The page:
This article was published in Australian Dictionary of Biography, Volume 7, (MUP), 1979
John Job Crew Bradfield (1867-1943), civil engineer, was born on 26 December 1867 at Sandgate, Queensland, fourth son of John Edward Bradfield, labourer and Crimean War veteran, and his wife Maria, née Crew. His parents, brothers and four sisters had arrived in Brisbane from England in 1857. Educated at the North Ipswich State School and the Ipswich Grammar School on a scholarship, Bradfield passed the Sydney senior public examination in 1885, gaining the medal for chemistry. Dux of his school, he won a Queensland government university exhibition and in 1886 matriculated at the University of Sydney. From St Andrew's College, he continued his brilliant academic career, graduating B.E. with the University Gold Medal in 1889.
From May, Bradfield worked as a draftsman under the chief engineer, railways, in Brisbane. On 28 May 1891 at St John's Pro-Cathedral he married Edith Jenkins. That year he was retrenched and joined the New South Wales Department of Public Works as a temporary draftsman, becoming permanent in 1895. An associate from 1893 of the Institution of Civil Engineers, London, he graduated M.E. with first-class honours and the University Medal in 1896. He had been a founder of the Sydney University Engineering Society in 1895 and was president in 1902-03 and 1919-20. In his 1903 presidential address he drew attention to the competition, initiated in 1900, for the design of a bridge across Sydney Harbour; there had been agitation for a bridge or tunnel since the 1880s.
Bradfield was associated with a great range of engineering work including the Cataract Dam near Sydney and the Burrinjuck Dam which formed part of the Murrumbidgee Irrigation Area. In January 1909 he was promoted assistant engineer at a salary of £400. He had worked on some important projects, but he was not his own master. In August 1910 he applied for the foundation chair of engineering in the new University of Queensland, but was unsuccessful despite twenty-two testimonials from senior public servants, academics, engineers and architects such as Norman Selfe, (Sir) George Knibbs, (Sir) Edgeworth David, Robert Irvine and (Sir) John Sulman.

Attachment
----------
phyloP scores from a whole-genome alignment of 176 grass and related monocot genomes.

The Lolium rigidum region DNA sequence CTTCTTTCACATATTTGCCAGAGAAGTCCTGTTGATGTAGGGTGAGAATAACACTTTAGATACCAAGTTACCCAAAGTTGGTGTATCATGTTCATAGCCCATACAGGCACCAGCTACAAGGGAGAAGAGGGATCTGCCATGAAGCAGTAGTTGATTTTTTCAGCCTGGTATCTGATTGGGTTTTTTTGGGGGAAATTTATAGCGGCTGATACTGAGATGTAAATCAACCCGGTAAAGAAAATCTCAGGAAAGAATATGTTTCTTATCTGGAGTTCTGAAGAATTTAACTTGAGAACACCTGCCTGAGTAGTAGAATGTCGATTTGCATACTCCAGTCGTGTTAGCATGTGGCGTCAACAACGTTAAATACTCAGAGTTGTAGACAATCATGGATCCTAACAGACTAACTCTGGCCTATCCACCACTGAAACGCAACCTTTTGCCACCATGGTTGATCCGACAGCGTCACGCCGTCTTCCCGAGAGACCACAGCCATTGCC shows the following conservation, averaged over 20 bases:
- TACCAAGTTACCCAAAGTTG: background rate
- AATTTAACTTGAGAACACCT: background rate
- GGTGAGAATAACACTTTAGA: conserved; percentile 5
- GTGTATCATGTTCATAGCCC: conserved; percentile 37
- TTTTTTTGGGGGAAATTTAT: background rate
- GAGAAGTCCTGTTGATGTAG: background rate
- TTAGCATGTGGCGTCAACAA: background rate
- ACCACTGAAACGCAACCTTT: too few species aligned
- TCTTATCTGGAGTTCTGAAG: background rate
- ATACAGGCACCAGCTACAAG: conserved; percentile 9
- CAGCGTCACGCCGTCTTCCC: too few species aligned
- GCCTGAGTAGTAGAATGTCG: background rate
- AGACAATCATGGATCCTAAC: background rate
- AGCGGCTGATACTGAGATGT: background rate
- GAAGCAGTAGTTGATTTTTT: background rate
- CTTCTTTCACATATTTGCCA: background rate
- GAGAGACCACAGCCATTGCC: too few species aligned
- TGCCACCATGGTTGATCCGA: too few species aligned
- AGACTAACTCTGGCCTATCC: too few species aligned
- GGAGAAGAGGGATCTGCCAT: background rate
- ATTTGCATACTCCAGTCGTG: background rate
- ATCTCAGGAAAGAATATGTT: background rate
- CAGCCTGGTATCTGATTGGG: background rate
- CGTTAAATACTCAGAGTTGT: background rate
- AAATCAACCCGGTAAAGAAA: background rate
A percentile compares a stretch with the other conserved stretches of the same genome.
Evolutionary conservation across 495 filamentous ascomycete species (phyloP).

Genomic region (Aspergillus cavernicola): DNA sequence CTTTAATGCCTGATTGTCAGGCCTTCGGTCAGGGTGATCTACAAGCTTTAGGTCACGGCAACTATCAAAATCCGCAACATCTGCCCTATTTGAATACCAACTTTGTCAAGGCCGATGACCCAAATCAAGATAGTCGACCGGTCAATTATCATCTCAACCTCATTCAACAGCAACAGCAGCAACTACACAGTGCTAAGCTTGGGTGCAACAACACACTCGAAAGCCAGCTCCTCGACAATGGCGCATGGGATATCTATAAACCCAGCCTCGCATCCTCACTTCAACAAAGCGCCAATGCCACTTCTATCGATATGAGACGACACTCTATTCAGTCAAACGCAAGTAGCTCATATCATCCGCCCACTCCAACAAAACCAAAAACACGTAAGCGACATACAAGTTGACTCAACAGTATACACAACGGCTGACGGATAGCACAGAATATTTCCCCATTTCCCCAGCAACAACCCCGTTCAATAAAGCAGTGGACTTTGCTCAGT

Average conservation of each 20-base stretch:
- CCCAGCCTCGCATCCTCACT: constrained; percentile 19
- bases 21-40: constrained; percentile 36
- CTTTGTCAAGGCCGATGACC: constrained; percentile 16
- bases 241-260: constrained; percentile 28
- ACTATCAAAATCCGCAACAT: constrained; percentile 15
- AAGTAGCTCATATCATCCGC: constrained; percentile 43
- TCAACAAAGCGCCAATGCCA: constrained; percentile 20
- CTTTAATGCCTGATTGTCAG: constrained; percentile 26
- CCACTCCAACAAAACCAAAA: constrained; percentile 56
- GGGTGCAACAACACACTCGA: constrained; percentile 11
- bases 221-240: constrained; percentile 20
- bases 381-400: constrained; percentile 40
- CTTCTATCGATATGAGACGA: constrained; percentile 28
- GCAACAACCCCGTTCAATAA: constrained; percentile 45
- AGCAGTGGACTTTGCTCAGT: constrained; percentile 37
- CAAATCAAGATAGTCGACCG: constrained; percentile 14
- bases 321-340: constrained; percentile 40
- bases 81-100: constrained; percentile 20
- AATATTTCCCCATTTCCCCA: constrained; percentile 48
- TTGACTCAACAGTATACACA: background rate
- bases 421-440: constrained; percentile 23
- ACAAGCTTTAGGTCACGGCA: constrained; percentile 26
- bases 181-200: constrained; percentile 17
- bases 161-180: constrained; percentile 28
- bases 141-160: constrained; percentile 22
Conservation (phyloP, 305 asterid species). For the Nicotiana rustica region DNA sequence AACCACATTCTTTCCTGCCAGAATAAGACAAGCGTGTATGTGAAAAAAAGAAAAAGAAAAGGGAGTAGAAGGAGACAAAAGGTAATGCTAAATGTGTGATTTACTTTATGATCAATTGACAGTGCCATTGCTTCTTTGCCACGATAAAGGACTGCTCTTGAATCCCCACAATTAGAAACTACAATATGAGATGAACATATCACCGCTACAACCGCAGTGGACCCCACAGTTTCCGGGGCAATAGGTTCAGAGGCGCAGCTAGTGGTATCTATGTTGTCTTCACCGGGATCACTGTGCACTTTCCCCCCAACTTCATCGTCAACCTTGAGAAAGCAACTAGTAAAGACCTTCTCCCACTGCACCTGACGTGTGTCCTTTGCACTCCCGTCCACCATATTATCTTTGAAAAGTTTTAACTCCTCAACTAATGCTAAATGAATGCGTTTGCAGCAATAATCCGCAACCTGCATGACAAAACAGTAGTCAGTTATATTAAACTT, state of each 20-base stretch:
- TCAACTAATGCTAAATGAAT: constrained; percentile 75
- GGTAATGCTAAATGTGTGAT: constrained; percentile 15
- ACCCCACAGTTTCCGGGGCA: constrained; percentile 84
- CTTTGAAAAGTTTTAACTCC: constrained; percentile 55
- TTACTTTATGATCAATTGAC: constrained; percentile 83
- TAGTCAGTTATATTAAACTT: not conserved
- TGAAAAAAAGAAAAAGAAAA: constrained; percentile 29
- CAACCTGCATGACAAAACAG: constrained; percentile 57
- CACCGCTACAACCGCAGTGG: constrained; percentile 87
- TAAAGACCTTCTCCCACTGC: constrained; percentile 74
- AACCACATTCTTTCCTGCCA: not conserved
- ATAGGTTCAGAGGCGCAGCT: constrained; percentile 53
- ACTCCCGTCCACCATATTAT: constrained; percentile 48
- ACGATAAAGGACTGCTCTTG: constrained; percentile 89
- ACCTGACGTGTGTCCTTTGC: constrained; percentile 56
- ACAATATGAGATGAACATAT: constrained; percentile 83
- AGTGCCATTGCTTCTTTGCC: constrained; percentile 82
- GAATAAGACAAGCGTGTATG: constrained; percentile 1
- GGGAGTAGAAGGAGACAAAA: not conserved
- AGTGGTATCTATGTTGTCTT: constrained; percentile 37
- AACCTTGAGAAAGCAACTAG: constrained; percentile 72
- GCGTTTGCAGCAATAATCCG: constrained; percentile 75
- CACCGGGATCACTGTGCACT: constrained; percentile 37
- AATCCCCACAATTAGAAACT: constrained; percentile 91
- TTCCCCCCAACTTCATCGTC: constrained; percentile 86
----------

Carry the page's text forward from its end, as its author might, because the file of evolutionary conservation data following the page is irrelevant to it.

In February 1912 in evidence to the Parliamentary Standing Committee on Public Works Bradfield proposed a suspension bridge to connect Sydney and North Sydney, but in April also submitted a cantilever design. Next year the committee recommended acceptance of his scheme for construction of a cantilever bridge from Dawes Point to Milsons Point. In 1913 his title was changed to chief engineer for metropolitan railway construction.
Plans for a city railway were already well developed by his predecessors when, in 1914, Bradfield went overseas to investigate new approaches to metropolitan railway construction. Early next year he reported on the proposed electric lines for the city of Sydney. Aware that a bill was soon to come before parliament, he went to considerable effort to show the practicality of his scheme. He was at his most convincing in this report, as in all his later publications, when he managed to combine both the functional and the 'city beautiful' aspects of his plan. In the debates on the bill, his engineering talents were praised by both sides. However most sections of his scheme were postponed as a general war economy measure.
In October 1913, with J. D. Fitzgerald and Sulman, Bradfield had attended the inaugural meeting of the Town Planning Association of New South Wales; at the first Australian Town Planning Conference and Exhibition held in Adelaide in October 1917, he argued in his paper, 'The transit problems of greater Sydney', that his scheme of suburban electrification would benefit large property owners, new home purchasers and the general public by opening up new land, with quicker transport and cheaper fares. He predicted that Sydney's population would reach at least 2,226,000 by 1950. Bradfield maintained—apparently without reprimand from government—an extraordinary barrage of articles and public addresses advocating his plan.